Some of the driftwood, feathers and sea stone artwork - This was gone when next we passed the area.

Driftwood and mist

The mist lifting a bit, hence the blue

Light breaking through

More light

Looking down at the mist

Another view

And yet another to pad out the series

Yet more of the remaining mist

Keywords: dungeness spit, mount baker

06/11/11 - Dungeness Dike and the Roses

When we are feeling lazy and want a flat walk on a soft surface, we head over to the Dungeness Dike with access off Towne Road in Sequim. The river was in full spring flood, but it is hard to capture flowing water with a camera, so instead we took pictures of roses and the lush greenery that is taking over the dike path.

Mount Baker, our own fata morgana


A trail to the river

The fields

The trail

Keywords: dungeness, mount baker, spring

03/29/11 - Dungeness Spit

One of the strangest places to hike on the North Olympic Peninsula is the Dungeness Spit. It is a sand spit that juts out for miles into the Strait of San Juan de Fuca, and on a good day with low tides it can be a spectacular walk, almost like walking out to sea. We had some good weather and some good tides recently, and we can report that the beach sand has been coming back nicely. The hiking was a bit tiring, as hiking on sand always is, but the footing was good and the way generally smooth. The scenery was as magnificent as ever, with the brilliant meringue of Mount Baker in the distance and the nearby Olympic peaks visible to the south. There's no need to say much more. We'll let the pictures do the talking.

Work in Progress The last time we were at the spit, the park service had closed the usual trail from the parking lot to the spit. The trail has been reopened, regraded, and partially rerouted. They always do a good job of hiding the old pieces of trail when they reroute things. Knowing the old trail, we managed to spot the suspicious alignment of trees, but in a few years we'll probably unable to spot even that.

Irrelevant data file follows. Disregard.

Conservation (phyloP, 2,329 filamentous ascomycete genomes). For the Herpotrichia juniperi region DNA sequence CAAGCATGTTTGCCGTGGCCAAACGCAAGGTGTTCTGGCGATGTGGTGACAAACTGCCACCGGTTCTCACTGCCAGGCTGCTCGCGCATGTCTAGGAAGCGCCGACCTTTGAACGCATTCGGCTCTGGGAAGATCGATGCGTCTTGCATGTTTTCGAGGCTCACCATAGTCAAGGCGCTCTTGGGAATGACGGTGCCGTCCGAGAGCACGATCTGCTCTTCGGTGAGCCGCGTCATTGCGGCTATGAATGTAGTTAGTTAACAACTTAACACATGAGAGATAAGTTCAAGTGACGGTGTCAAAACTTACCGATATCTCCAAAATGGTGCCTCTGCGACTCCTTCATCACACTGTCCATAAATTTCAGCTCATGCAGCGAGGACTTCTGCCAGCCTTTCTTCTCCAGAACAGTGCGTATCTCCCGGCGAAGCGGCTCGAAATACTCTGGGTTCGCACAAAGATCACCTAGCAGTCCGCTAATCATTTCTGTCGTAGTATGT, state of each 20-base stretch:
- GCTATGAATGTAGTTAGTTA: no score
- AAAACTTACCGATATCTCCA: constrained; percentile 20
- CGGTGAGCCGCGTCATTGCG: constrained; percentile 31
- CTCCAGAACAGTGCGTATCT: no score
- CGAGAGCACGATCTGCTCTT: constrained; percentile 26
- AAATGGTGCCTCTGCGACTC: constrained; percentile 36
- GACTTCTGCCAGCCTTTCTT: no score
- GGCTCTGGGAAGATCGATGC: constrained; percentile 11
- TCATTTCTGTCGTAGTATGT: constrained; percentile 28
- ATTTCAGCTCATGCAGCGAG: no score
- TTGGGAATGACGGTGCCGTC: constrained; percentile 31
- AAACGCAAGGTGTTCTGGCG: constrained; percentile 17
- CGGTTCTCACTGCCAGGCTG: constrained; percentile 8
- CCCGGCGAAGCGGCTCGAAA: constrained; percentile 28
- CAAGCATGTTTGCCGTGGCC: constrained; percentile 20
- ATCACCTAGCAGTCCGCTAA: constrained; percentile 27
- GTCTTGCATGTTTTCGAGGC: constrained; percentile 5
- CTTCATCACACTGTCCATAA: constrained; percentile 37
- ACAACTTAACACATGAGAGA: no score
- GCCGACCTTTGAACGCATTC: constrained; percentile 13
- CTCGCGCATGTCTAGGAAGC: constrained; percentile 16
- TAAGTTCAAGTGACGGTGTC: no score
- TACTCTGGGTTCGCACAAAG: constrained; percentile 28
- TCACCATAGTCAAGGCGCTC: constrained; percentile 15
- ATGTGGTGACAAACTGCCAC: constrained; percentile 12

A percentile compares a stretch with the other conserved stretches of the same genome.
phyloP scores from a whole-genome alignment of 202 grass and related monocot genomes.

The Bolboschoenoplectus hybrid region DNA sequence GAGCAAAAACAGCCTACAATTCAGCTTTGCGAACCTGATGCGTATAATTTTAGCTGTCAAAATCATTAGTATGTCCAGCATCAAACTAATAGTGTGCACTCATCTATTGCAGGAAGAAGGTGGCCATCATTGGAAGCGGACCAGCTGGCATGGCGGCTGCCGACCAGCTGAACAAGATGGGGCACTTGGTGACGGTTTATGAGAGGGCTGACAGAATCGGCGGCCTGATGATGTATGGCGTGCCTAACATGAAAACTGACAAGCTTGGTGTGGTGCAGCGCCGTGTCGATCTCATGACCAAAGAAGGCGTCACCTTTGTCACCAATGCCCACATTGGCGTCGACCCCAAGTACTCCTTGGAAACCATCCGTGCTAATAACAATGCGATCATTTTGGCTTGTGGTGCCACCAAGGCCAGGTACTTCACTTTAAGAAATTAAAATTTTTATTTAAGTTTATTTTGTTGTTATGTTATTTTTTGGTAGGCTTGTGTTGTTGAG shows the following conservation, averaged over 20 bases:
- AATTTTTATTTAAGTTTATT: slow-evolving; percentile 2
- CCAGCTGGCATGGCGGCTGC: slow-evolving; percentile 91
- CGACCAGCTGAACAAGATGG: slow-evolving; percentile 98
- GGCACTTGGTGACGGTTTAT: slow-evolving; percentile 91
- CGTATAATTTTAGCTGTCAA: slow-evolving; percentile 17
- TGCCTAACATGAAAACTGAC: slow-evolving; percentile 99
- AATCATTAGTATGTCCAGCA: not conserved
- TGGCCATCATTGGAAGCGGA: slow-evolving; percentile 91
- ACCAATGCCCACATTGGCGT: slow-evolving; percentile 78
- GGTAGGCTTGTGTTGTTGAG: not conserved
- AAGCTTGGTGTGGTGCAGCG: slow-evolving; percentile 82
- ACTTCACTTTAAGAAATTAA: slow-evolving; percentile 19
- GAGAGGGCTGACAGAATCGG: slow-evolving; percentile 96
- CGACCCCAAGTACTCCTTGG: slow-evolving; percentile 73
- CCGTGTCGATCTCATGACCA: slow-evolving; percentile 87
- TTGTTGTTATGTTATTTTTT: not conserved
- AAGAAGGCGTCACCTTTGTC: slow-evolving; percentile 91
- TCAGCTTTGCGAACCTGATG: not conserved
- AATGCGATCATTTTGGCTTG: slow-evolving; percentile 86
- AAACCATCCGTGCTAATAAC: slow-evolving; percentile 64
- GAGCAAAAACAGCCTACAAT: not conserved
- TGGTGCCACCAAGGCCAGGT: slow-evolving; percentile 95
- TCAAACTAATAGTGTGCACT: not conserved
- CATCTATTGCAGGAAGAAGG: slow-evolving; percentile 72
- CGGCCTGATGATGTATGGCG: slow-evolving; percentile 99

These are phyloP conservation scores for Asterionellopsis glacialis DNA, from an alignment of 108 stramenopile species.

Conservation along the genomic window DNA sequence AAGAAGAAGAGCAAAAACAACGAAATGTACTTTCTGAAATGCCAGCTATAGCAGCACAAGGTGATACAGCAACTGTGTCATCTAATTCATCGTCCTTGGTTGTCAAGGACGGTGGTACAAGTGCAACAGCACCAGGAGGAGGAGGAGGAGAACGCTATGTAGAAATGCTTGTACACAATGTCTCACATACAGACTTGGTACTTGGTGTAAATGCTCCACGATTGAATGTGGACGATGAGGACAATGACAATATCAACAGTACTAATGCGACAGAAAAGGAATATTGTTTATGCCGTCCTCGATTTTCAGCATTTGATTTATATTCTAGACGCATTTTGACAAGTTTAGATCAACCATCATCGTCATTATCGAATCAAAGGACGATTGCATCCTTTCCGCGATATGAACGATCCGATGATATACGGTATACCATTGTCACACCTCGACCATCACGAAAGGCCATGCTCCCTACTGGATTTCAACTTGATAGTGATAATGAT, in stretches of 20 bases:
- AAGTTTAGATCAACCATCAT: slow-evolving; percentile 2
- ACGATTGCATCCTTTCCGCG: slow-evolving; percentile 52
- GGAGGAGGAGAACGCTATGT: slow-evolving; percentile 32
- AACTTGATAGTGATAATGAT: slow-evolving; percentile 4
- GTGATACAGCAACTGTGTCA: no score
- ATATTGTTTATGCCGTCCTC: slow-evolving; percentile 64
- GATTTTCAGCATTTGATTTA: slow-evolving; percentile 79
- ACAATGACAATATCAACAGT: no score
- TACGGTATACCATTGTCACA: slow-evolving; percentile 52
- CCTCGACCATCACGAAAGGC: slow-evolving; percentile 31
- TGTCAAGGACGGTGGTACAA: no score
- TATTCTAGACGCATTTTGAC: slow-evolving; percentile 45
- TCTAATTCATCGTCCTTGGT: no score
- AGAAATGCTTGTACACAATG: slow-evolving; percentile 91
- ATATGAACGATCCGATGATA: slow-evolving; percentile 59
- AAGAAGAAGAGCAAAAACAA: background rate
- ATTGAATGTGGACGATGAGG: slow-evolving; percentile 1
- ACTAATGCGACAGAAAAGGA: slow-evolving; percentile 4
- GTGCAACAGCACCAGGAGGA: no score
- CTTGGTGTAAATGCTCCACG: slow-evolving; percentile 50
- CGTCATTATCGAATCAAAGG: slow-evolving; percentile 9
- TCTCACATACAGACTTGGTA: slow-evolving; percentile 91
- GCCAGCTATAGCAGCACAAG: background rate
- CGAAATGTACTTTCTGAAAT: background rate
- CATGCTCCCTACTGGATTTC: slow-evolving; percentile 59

Mount Baker over the driftwood, one of the many magic mountains of the Northwest

The beach and the islands - easy going

Hurricane Ridge and its friends peeking out above the clouds

Another view of the Olympics

The trail back - construction in progress

More construction and repair

This was the old trail from the parking lot to the spit, now expertly camouflaged.

Keywords: dungeness spit, mount baker, tides, weather

12/20/10 - Moon and Mount Baker

Here's another photo of Mount Baker, this one from our back yard. That's the waning moon before the eclipse that we missed, because we were sound asleep.

Keywords: mount baker

12/19/10 - Mount Baker from Morse Creek

The air was extremely clear a few days after that pineapple express that blew through here. We had a great view of Mount Baker from the Olympic Discovery Trail west of Morse Creek. We could even see a bit of the foothills.

Keywords: morse creek, mount baker

Mount Baker and the moon

12/02/09 - Moon Over Mount Baker

This is a photo of Mount Baker taken from the Kaleberg Plateau in our backyard. We were out howling at the full moon.

Keywords: science, art, mount baker, kale

09/13/08 - Autumn Comes To Obstruction Point

If you haven't already been out to Obstruction Point this season, you had better hurry. The road often closes in October, and with the Hurricane Ridge Road construction closing off the road, you can only get out there on Fridays, Saturdays and Sundays. Meanwhile, the peak summer wild flower season has passed, and the fall color is coming in. Don't expect the brilliant foliage of New England, expect instead the brilliant crimson ground cover of Edgar Rice Burrough's Princess of Mars books. Really, the ground cover is that brilliant.